By Nerino Petro at 13 April, 2009, 10:42 am
When it comes to technology, lawyers are often the last to take notice of changes that may be able to help them in their practices. This isn't due to any deficiency on their part, but rather to a lack of knowledge of what's happening in technology around them as a result of their profession. Virtual machines is one such technology that law firms can be exploring to look at different operating systems such as Linux to see if there are ways to cuts costs and improve operational efficiencies.
According to Wikipedia a virtual machine is : "A system virtual machine provides a complete system platform which supports the execution of a complete operating system (OS)." In other words, you are able to run an entirley different operating system on your computer without the need for reformatting hard ddrives and losing your existing OS and programs. This is a great way for trying out desktop Linux and Linux programs to see if they ahave a place in your law office. ANother use is using your existing OS, but segragating it from your live system to ry out a softwaare package or program that you're not sure about – running in a virutal enviroment means you don't actually make any changes to your computer that can't be reaily undone.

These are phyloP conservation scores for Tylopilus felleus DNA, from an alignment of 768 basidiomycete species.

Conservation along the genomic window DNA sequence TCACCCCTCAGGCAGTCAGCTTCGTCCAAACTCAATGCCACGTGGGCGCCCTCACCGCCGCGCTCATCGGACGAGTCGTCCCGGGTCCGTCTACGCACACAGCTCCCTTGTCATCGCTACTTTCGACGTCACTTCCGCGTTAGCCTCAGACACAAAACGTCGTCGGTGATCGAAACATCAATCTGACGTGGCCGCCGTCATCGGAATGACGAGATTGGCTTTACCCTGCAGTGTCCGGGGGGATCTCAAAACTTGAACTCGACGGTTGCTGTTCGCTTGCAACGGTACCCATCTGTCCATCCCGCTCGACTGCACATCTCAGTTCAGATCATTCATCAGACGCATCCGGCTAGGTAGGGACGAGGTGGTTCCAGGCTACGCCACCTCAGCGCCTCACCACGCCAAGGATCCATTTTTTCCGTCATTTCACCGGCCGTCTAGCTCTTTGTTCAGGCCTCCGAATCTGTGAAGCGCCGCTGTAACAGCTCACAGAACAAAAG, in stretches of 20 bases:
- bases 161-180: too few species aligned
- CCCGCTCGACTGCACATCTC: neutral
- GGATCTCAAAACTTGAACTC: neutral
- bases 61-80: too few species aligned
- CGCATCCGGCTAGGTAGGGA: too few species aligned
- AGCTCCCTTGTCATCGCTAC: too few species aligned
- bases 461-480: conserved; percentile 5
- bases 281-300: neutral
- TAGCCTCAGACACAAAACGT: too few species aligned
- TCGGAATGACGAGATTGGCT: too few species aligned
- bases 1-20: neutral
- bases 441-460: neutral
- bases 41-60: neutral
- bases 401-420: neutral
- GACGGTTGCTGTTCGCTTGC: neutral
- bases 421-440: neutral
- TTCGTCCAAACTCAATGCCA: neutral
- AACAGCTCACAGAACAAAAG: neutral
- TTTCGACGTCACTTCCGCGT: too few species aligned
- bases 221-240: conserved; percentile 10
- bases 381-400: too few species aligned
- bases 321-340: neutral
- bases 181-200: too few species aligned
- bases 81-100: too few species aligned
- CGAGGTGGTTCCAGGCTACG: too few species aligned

Usually, when you talk about virtual machines or virtualization, eyes start to glass over and your audience gets a lot smaller. However, Lifehacker has a great post The Beginner's Guide to Creating Virtual Machines with VirtualBox that I think does a great job on explaining virutal machines and how to get started with them.
Virtual environments are also a great place to try programs, especially ones from sites that you are not 100% sure are virus or malware free. Rahter than creating an entire virtual environment, these programs create what are know as "sandboxes" in whcih the downloaded program is segregated and can run without impact on your computer.If there is a problem, the sandbox is closed and nothing remains on your computer. One such sandbox program is Sandboxie created bu Ronen Tzure. A similar program (although it creates an entire copy of your cmputer) is Returnil. Of course ,one of the best knon uses for virtualization are programs for OS X that allows a Mac user to run Windows on their Mac system such as Parrallels or Apple's own Bootcamp.
Spend a few minutes to read the Lifehacker post and think about how virtualization may be able to help you.